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Perceiving, for all its nicety of functioning in the dark [#permalink]
01 May 2013, 11:01
Perceiving, for all its nicety of functioning in the dark room under strict instructions for accuracy, comprises a highly complex series of little understood psychological processes. For under all conditions, perceiving represents a resultant of two complex sets of specifications. One set describes the conditions of stimulation. This is done either in terms of physical measures such as wave length, or in terms of psychological norms such as in the description of a picture as that picture is seen by “normal” observers under optimal conditions and with a set for accuracy. This first set of specifications we are used to calling “stimulus” factors.
Stimuli, however, do not act upon an indifferent organism. There is never, in the old-fashioned language of G. F. Stout, anoetic sentience. The organism in perception is in one way or another in a state of expectancy about the environment. It is a truism worth repeating that the perceptual effect of a stimulus is necessarily dependent upon the set or expectancy of the organism.
There have been very few systematic efforts to analyze the dimensions of set and to formulate laws regarding the effectiveness of set in perception such as those which describe stimulus-perception relationships. That students of nonsensory or “directive” factors in perception have thus far refrained from any large-scale statement of principles, while it is a mark of admirable modesty in the face of a very confusing array of experimental data, is highly regrettable. For it has prevented the emergence of new hypotheses which, flowing even from premature principles, might serve to test the utility of theories of perception.
The present study, though empirical in nature, is essentially an essay in the theory of perception — or at least that part of the theory of perception which deals with directive factors in the perceiving process. Our basic axiom has already been stated — that perceiving is a process which results from the stimulation of a prepared or eingestellt organism. A second axiom concerns the operation of such directive factors: given a stimulus input of certain characteristics, directive processes in the organism operate to organize the perceptual field in such a way as to maximize percepts relevant to current needs and expectations and to minimize percepts inimical to such needs and expectations. This “minimax” axiom we have referred to elsewhere as the construction-defense balance in perceiving.
All of which is not to say that perception is always wishful or “autistic.” Indeed, that is not the point. “Wishfulness” has to do with the nature of the expectations which are at work and is not a term relevant to the perceiving process as such. By “wishful” we mean an expectation with a low probability of being confirmed by events.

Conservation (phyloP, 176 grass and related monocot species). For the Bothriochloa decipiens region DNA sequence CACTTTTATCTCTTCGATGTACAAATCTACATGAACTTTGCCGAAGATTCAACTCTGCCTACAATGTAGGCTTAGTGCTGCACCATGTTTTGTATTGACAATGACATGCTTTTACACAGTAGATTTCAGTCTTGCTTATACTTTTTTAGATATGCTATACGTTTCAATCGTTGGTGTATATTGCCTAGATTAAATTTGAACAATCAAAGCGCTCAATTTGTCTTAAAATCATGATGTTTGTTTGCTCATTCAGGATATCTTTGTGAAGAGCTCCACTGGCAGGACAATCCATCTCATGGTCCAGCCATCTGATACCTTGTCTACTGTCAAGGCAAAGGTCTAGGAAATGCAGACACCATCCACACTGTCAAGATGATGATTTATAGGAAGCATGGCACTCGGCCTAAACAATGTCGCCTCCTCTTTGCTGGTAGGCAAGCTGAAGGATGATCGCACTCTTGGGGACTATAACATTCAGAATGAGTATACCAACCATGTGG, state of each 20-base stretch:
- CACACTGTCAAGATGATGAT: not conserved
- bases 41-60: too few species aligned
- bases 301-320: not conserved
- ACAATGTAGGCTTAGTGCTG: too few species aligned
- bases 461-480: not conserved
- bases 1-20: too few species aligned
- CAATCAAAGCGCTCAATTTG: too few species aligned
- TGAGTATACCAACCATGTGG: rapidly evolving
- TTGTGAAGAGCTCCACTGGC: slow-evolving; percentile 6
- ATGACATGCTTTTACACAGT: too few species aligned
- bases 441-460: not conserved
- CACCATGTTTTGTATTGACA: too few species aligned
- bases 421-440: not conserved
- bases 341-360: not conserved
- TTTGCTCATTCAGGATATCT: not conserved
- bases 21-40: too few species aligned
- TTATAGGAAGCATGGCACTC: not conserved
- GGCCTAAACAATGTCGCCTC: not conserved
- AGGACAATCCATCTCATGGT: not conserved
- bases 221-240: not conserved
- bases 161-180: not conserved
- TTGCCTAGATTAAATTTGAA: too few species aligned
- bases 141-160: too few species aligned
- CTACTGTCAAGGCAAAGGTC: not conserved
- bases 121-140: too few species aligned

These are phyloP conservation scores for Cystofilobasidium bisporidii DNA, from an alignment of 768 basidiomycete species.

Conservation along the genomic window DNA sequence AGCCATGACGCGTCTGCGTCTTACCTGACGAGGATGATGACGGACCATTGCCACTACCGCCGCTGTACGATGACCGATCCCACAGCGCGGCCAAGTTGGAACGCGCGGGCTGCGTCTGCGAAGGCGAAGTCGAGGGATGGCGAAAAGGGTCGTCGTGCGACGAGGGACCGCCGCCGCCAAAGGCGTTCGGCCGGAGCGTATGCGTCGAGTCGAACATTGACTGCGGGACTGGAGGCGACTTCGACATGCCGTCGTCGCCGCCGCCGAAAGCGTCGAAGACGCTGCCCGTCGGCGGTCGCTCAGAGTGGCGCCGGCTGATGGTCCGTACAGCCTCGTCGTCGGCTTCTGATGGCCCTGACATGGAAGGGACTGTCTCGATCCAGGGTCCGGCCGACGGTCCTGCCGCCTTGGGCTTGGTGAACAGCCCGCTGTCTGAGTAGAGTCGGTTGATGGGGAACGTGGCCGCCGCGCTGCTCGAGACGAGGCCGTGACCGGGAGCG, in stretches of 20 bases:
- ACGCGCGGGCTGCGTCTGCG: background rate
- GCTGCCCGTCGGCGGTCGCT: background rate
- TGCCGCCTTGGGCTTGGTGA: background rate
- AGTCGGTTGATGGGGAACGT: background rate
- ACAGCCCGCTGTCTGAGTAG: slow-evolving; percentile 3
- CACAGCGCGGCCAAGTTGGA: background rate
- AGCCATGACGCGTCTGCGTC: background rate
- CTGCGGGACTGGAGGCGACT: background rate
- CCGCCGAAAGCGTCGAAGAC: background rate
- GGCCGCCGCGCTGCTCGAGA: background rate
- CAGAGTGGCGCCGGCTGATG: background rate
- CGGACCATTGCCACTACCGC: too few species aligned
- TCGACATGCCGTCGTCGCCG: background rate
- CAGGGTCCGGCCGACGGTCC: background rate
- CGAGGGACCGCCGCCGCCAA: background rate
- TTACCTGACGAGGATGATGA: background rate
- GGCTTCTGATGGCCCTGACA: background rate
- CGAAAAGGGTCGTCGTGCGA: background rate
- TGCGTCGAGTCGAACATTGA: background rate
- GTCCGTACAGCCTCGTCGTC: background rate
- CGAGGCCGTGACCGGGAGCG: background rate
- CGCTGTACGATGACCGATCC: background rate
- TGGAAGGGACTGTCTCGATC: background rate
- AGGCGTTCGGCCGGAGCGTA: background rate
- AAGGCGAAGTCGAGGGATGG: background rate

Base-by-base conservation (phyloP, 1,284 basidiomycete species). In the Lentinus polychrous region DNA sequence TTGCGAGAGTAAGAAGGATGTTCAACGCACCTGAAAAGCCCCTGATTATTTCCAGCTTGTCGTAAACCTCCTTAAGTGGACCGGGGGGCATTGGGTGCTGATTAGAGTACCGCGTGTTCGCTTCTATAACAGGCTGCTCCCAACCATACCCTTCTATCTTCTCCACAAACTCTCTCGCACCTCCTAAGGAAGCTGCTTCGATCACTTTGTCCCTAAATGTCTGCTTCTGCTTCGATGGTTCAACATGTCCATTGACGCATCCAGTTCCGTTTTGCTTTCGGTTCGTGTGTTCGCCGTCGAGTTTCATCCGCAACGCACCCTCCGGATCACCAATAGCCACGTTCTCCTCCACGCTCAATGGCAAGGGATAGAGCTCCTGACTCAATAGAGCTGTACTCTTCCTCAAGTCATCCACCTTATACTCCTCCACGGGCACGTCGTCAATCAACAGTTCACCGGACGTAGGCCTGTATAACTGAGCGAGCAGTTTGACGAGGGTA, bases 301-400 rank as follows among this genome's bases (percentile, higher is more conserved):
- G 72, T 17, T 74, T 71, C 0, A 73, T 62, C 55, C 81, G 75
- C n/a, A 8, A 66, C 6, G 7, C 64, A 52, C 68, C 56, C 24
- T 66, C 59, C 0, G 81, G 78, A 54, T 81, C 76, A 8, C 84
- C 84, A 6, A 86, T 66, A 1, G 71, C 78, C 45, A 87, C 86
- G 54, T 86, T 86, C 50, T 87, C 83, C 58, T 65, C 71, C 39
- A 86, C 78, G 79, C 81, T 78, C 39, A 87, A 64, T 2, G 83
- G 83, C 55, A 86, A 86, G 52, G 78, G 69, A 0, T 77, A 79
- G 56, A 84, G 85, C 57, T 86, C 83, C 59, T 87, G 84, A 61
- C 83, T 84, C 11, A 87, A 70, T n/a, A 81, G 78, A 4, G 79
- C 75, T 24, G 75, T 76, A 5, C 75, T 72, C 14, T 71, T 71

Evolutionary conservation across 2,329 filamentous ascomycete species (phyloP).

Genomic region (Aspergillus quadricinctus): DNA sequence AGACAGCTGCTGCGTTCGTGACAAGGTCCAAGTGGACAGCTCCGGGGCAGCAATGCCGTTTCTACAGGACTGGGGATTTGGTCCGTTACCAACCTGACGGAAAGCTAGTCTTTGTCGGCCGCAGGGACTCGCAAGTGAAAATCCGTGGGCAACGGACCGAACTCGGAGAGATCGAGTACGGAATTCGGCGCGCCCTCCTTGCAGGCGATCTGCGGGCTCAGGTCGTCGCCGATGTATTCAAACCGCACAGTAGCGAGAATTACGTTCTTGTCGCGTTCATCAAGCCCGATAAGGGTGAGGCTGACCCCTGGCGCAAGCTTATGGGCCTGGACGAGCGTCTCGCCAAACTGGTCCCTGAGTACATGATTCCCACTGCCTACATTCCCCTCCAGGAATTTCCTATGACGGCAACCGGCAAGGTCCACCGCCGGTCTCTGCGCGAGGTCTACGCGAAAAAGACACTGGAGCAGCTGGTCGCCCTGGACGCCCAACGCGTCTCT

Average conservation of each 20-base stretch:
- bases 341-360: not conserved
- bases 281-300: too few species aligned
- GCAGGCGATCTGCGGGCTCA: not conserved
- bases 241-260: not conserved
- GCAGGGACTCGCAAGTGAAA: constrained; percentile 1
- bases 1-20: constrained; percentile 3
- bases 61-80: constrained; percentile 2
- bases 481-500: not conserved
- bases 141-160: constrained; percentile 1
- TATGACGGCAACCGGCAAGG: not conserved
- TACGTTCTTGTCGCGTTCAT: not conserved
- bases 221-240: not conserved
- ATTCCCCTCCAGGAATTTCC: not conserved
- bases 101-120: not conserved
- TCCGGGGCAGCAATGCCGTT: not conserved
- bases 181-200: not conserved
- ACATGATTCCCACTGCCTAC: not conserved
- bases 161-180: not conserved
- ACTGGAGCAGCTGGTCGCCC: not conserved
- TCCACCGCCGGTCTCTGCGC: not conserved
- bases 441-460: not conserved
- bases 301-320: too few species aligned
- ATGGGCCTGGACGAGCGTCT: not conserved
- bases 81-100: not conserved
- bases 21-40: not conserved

The construction-defense process operates where expectations are “realistic” or where they are “wishful.” In the former case, it is simply a matter of “constructing” a percept which is relevant, say, to the exigencies of locomotion, “defending” against percepts which, though potentially wish-fulfilling, are disruptive to the task of locomotion.
A concern of this paper is also with the perceptual events which occur when perceptual expectancies fail of confirmation — the problem of incongruity.
Q.1 The closest meaning of the word “autistic” in the context of the passage is a)Rational b)Selfish c)Limited d)Irrelevant e)Focussed
Q.2 The primary purpose of the author is to show that a )Ultimately the mechanism of perception involves a complex set of processes which are not fully understood. b)The most important factor in the mechanism of perception is essentially the stimulus as it influences the constructive -defense mechanism. c)It is important to understand the directive factors in the perceiving process as they influence the process of perception. d)Incongruity has been given very less attention in experiments and needs to be thoroughly researched. e)There are many factors in perception which we take for granted and hence our axioms are suspect.
Q.3 Which of the following statements cannot be inferred from the passage? A. The theories of perception are confusing and this can be largely attributed to the complacency among the students of perception. B. Theories of perception need a serious review as the old theories were based on the assumption of an indifferent organism. C. Incongruities would not be perceived if an organism decided to give up in face of non-confirmation of expectations. a)Only A b)A and B c)B and C d)A and C e)A, B and C
PS: ER pls help me understand how to tackle such dense RC
This is a passa really tough that goes beyond the scope of gmat in my opinion
However, The answer should be A A and C
let me know
True, damn tough passage! I think though you can get the like on the GMAT, but only if you're doing pretty exceptional. And if you're good enough to get such a difficult RC, you probably solve a SC in 20 secs and CR in 60 secs, what gives you more time on RC like that one.
By the way, I marked totally different answers: B, C, D. Curious to know the OAs! _________________
If I answered your question with this post, use the motivating power of kudos!
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